Cinemascope baroque

Pub date November 19, 2008
WriterMax Goldberg
SectionFilm FeaturesSectionFilm Review

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"You give your body and you keep your soul." This is the Faustian bargain a circus promoter offers Lola Montès (Martine Carol) in Max Ophüls’ reimagining of the Victorian courtesan’s life. Ophüls, himself something of a ringmaster, inscribes his enchantress in a ravishing purgatory; the film skates complex figure-eights of flashback and reenactment, seduction and spectacle, voyeurism and exhibitionism. Ophüls was known for his 19th century élan, but his swan song is the work of a consummate modernist. A spirit of jubilant decay overhangs his taste for shots that simultaneously sensationalize the cinematic apparatus and lay it bare. Unlike Jean-Jacques Beineix’s Diva (1981), however, Lola Montès (1955) registers the emotional strain of such stylistic excess. A lavish production process and subsequent bowdlerized edits left Lola a dormant dream for decades, but a new restoration by Cinémathèque Française once again looses Ophüls’ picaresque of novelistic depth and ironic artifice.

The plot, later revived in Showgirls (1995) and The Last Mistress (2007), is that of the woman navigating the marketplace. We’re introduced to Lola in spectacle res, exhibited as a circus’ main attraction. The ringmaster crows about her past lovers, moving her through reenactments of former exploits. Lola’s own flashbacks carry the film back to her trysts with composer Franz Liszt (Will Quadflieg) and Bavaria’s King Ludwig I (Anton Walbrook), and the circus stage-sets transmogrify into Ophüls’ equally fantastic uses of Technicolor and CinemaScope.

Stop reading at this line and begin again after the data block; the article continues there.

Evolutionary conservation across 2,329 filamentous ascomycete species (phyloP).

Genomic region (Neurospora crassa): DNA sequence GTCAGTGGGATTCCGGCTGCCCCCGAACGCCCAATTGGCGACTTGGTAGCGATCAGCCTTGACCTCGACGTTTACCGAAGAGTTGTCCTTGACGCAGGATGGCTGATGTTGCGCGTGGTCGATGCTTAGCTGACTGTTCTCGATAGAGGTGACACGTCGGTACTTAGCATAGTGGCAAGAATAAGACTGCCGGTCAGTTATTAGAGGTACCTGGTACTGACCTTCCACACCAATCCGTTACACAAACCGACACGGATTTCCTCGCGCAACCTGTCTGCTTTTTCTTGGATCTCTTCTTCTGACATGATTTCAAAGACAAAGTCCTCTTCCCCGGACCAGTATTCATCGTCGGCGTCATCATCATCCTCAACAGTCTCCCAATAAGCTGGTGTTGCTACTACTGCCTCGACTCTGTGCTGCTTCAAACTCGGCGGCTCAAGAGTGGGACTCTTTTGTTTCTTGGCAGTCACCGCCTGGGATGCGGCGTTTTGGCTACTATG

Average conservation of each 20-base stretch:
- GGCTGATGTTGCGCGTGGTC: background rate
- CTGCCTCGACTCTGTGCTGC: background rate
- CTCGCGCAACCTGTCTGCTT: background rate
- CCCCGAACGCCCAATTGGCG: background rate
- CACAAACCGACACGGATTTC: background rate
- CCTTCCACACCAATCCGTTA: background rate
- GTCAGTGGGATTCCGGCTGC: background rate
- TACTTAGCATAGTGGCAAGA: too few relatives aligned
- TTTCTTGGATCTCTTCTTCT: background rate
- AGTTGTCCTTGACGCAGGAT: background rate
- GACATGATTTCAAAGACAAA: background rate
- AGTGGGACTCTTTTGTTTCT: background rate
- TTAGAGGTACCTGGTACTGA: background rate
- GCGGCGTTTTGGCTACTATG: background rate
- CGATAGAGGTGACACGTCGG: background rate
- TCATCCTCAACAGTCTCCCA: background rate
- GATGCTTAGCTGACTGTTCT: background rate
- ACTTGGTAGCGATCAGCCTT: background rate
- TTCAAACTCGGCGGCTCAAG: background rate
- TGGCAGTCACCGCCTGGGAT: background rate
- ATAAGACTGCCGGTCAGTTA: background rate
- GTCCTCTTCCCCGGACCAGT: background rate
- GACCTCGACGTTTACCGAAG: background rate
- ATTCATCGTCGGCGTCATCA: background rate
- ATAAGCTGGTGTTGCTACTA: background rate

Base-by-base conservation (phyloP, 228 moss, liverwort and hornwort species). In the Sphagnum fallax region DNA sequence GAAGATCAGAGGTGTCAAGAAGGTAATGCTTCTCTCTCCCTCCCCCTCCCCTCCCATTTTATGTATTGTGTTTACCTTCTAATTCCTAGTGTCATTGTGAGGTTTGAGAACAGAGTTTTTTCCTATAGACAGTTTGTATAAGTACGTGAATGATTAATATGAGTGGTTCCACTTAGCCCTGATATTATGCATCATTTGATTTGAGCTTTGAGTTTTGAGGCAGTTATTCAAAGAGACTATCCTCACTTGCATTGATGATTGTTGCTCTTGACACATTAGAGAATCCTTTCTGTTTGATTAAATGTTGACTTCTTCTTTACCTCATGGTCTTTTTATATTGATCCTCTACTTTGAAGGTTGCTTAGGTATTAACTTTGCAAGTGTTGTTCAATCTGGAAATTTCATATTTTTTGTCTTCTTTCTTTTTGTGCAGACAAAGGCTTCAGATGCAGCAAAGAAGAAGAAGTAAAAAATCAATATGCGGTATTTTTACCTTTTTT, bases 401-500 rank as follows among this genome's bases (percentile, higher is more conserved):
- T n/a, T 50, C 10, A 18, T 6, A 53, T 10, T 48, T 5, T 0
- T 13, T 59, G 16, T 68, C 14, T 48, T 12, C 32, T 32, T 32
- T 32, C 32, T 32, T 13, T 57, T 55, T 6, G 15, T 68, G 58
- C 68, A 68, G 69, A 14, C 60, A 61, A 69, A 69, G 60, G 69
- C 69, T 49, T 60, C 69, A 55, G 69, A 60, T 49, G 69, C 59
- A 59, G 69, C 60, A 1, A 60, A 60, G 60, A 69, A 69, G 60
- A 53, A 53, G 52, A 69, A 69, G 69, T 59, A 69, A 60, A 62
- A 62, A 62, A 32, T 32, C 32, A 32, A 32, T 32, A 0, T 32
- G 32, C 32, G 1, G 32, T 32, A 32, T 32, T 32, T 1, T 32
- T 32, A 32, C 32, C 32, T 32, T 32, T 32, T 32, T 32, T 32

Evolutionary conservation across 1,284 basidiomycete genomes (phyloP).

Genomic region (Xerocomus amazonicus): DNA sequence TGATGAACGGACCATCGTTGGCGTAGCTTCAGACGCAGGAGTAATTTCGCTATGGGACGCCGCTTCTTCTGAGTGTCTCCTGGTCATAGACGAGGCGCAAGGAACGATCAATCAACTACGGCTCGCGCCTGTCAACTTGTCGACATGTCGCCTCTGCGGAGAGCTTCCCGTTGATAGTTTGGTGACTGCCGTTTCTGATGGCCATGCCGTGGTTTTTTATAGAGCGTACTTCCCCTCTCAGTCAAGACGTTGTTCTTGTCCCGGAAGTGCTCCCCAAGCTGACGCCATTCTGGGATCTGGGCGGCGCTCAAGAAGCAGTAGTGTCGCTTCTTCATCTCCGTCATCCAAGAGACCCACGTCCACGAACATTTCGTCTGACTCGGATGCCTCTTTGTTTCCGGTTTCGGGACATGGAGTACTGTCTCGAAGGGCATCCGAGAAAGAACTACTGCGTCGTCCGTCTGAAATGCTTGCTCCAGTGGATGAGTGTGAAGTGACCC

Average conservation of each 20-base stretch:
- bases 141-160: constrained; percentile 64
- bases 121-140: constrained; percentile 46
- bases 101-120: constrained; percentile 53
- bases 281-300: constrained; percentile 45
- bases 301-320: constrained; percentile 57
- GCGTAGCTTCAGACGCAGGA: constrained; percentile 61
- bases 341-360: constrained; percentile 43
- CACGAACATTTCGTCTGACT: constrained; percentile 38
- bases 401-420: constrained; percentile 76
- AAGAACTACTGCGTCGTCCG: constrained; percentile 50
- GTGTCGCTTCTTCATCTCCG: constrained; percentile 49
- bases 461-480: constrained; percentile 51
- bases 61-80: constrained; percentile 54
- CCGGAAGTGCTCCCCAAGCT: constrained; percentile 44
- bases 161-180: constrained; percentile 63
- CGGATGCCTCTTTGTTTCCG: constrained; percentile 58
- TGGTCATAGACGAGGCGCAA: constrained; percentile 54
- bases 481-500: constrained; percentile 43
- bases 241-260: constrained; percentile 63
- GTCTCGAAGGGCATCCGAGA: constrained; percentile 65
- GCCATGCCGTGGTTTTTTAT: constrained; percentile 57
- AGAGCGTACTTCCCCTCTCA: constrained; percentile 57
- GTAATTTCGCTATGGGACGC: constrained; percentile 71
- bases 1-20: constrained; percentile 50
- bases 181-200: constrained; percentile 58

The ringmaster announces Lola as a femme fatale, but Ophüls doesn’t let us off so easily. Like Citizen Kane (1941), Lola Montès deconstructs biographical tropes. But whereas the flashback structure of Orson Welles’ debut fragments the character of power, Lola‘s jigsaw scheme slips us through the looking glass of desire. Ophüls’ camera movements simultaneously imbue the film with realist fluidity and make us more aware of theatrical, painterly aspects of set design and staging. This dynamism, so important to future melodrama artists like R.W. Fassbinder and Todd Haynes, is crucial to Lola’s crumpled beauty. And if Martine Carol’s porcelain performance gets crushed by the double-sided brilliance of Max and his tracks, it’s not at all clear that he intends for us to feel we’ve broken through her façade.

The film’s rude asides about product placement and the profit margins of scandal ("Especially in America!") give Lola continued currency, but it’s Ophüls’ remarkable use of the still nascent CinemaScope technology that makes the restoration a must for the big screen. Lola is one of the few films of its era to express the contradictory potentials of Henri Chétien’s anamorphic process. Ophüls sows his widescreen images with all manner of obstructions, so that Lola simultaneously seems to expand and shrink into the largesse of her role. Roland Barthes might have been thinking of this shattering example of movie portraiture when he wrote of CinemaScope: "The stretched-out frontality becomes almost circular; in other words, the ideal space of great dramaturgies."

LOLA MONTÈS opens Wed/19 in Bay Area theaters.